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City HallThe AgendaA bit of Breed budget trickery, and the side of the housing...

A bit of Breed budget trickery, and the side of the housing story that the press missed

Plus: A measure that would allow massive demolitions of existing housing. That's The Agenda for June 25 to July 2


The Budget and Finance Committee continues holding hearings this week as the supes and the mayor wrangle over the details of the final budget—but already, there’s some trickery out of Room 200.

The deal that Budget and Appropriations Committee and the mayor seemed to agree on is an end to “supplemental appropriations.” Those are items that either the mayor or the supes consider so important that they can’t wait for the regular budget process.

Sup. Dean Preston caught Breed trying to finesse the budget for more drug prosecutors

Mayor London Breed used that process to get extra money for the cops. When Sup. Shamann Walton tried to use the same system to get some money to fund a reparations division in the Human Rights Commission, he lost. And when Breed asked for a supplemental to fund three new prosecutors to take on drug cases, the supes demurred: That ought to be part of the regular process.

But the operations of the city must go on while the two branches of government wrangle over a final budget, so the board was asked to approve an “interim” budget June 13 that would keep the lights on until the final deal is done.

That’s not unusual.

Here’s what is unusual: In the “interim” budget, Breed included funding for the three new drug prosecutors—which means District Attorney Brooke Jenkins could start hiring right away, before the final budget is passed.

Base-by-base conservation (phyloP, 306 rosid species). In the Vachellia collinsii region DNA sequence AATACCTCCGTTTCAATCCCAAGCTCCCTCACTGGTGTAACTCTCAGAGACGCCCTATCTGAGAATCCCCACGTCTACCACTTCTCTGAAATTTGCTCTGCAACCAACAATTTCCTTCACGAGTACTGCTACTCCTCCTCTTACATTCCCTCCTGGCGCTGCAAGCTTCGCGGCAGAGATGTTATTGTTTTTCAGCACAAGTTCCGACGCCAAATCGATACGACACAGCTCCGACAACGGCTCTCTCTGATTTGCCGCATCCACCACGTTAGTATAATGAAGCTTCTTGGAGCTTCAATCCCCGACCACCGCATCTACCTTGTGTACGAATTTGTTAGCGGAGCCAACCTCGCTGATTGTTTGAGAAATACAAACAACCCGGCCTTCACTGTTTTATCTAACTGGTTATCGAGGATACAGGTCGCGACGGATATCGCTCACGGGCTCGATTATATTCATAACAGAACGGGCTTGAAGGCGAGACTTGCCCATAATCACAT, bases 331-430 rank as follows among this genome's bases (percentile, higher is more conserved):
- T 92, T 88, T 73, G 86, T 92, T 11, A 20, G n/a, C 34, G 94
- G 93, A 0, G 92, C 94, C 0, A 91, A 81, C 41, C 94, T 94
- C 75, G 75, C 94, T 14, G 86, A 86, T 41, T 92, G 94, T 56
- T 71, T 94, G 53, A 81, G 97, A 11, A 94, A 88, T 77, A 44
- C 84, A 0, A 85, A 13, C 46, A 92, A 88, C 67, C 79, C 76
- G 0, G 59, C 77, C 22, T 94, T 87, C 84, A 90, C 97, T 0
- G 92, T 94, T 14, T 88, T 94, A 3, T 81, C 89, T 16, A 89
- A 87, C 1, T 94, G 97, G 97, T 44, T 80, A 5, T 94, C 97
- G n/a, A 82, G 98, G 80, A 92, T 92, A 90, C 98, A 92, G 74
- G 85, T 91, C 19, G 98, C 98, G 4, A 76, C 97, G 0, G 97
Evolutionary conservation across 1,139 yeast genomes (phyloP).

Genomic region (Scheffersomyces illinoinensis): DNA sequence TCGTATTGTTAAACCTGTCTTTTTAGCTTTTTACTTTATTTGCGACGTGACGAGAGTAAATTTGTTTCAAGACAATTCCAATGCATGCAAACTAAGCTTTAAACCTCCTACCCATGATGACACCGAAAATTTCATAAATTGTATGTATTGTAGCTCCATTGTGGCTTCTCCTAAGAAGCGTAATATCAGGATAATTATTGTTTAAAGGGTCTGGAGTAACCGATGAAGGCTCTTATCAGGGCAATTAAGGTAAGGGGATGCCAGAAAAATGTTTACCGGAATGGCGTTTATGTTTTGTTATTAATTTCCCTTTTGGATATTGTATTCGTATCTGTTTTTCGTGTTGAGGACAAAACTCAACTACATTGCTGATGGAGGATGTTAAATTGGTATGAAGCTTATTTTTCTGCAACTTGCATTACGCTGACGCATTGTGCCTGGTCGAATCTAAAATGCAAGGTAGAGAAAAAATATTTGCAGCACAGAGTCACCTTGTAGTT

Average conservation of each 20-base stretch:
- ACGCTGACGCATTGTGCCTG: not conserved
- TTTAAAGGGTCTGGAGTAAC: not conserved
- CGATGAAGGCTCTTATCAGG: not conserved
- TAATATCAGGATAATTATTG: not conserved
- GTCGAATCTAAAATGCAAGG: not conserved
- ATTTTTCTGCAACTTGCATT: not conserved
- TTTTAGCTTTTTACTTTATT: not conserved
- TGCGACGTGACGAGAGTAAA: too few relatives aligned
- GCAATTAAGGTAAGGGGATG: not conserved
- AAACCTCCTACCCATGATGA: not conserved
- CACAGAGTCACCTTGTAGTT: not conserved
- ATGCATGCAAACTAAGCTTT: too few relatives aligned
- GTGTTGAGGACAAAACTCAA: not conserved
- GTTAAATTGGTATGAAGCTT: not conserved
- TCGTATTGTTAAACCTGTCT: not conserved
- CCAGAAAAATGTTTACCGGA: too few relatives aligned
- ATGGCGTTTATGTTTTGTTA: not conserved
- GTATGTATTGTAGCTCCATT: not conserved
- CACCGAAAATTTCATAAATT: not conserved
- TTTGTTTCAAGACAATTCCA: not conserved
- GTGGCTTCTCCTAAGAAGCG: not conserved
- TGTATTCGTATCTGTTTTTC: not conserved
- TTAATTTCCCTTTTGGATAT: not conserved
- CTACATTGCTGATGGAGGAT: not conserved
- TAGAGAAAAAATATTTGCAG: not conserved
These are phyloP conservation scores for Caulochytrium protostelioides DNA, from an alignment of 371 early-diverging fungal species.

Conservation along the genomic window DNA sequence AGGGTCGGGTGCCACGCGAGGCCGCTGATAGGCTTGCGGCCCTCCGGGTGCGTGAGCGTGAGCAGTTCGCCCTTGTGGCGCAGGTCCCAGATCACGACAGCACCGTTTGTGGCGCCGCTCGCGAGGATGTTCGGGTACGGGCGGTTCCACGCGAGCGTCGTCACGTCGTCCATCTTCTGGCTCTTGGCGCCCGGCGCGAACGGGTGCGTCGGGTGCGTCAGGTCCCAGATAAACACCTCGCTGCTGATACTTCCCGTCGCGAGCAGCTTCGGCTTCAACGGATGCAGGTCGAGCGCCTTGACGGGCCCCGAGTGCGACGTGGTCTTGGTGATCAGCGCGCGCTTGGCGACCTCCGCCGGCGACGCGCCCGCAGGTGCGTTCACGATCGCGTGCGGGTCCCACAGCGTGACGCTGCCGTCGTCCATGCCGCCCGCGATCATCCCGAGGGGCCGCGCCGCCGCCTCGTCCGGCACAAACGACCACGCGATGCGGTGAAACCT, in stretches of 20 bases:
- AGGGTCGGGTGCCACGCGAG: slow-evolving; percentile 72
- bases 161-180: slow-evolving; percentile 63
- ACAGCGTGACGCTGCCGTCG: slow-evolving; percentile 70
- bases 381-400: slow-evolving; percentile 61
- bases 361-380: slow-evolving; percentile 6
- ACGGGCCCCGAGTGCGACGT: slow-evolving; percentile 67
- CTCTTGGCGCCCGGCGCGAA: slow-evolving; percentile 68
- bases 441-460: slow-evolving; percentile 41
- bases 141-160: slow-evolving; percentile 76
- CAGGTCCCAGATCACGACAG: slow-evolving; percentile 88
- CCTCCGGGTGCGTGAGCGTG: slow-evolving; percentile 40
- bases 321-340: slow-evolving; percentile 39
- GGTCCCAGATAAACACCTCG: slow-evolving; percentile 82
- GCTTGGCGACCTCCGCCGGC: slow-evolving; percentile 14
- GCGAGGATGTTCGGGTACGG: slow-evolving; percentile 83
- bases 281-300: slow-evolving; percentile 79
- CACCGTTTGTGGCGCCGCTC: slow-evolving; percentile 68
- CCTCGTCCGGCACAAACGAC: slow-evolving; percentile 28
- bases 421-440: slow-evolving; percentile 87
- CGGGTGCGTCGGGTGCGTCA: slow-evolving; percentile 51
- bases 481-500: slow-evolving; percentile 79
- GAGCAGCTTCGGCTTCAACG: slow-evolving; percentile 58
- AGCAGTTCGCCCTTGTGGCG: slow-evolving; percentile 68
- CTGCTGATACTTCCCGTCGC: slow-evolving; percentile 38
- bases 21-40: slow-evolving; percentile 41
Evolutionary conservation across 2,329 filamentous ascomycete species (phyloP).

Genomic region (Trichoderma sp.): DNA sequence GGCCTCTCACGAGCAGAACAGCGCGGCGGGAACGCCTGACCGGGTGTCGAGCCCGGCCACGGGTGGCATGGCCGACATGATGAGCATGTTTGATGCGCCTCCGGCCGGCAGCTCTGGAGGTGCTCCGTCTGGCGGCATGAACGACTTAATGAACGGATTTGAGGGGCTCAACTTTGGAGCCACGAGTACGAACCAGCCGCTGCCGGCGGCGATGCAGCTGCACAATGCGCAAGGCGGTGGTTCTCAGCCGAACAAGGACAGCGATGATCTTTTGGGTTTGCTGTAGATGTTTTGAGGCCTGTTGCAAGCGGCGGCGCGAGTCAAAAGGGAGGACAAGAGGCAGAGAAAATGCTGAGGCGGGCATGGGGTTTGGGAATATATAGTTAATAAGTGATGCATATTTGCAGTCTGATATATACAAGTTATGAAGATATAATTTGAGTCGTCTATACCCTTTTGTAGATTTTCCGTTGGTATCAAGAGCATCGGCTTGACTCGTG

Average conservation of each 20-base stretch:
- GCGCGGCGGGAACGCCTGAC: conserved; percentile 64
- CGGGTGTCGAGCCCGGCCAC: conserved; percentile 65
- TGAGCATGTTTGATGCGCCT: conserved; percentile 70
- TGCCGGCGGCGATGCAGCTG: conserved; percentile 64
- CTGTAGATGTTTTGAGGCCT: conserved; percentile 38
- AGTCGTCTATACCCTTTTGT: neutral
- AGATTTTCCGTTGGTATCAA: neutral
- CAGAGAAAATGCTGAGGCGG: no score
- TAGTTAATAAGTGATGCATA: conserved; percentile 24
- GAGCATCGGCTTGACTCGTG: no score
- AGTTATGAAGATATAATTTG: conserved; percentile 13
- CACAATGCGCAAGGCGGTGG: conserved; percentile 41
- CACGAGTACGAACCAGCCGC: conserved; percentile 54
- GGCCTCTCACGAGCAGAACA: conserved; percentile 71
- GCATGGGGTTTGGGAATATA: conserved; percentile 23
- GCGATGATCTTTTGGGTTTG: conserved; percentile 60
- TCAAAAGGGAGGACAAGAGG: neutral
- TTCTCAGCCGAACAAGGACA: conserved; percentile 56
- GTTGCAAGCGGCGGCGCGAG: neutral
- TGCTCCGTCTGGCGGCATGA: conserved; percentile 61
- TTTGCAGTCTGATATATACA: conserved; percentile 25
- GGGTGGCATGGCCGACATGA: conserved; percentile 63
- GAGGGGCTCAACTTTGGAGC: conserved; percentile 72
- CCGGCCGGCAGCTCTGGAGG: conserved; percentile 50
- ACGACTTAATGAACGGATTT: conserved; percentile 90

Sup. Dean Preston caught this trick, and brought it up at the June 13 meeting. Sup. Shamann Walton moved to delete that line item from the interim budget.

That motion lost, 7-4, with only Sups. Hillary Ronen and Aaron Peskin joining Walton and Preston in support.

The interim budget comes up for a final vote Tuesday/27.

Breed’s Office announced Friday/23 a critical new housing program: The city is going to buy five sites that can be used for affordable housing.

From her announcement:

“Delivering affordable housing funding to projects across our entire city is a key part of our strategy to create more housing in San Francisco,” said Mayor London Breed. “We have a lot more work to do to remove barriers to getting housing built faster and advancing more affordable housing, but this is a great step and I want to thank the Mayor’s Office of Housing and Community Development for their work to advance projects like these.” 

The announcement got a lot of positive press.

Which is all well and good. This is a big step, moving the city forward into the practice of buying up land for housing.

It’s also happening because of progressive organizing and a ballot measure the mayor opposed.

Breed’s Office has been delaying these purchases, refusing to spend voter-approved money on buying land—and is now trying to defund $20 million more dollars the supes want to spend buying more sites.

This spending decision is happening only because the progressive supes control the Budget and Appropriations Committee and are demanding some changes in the mayor’s spending priorities.

None of the news media that covered the announcement noted any of this.

I suspect the Budget and Appropriations Committee will hear from housing advocates Monday/26.

The Planning Commission will consider Thursday/29 the mayor’s proposal to change the rules to eliminate what she and Governor Gavin Newsom call “constraints” to new housing. Among other things, the proposal would allow wholesale demolition of existing housing on the West Side of town without any meaningful opportunity for public input.

The plan is part of the overall neoliberal Yimby approach, which suggests that the reason we have no affordable housing is that it’s too hard for developers to get through the “red tape.”

The real reason, these lovers of capitalism seem to ignore, is that developers aren’t going to build housing for anyone but the rich, because the return on investment isn’t high enough.

That hearing starts at 1pm.

48 Hills welcomes comments in the form of letters to the editor, which you can submit here. We also invite you to join the conversation on our FacebookTwitter, and Instagram

Tim Redmond
Tim Redmond
Tim Redmond has been a political and investigative reporter in San Francisco for more than 30 years. He spent much of that time as executive editor of the Bay Guardian. He is the founder of 48hills.

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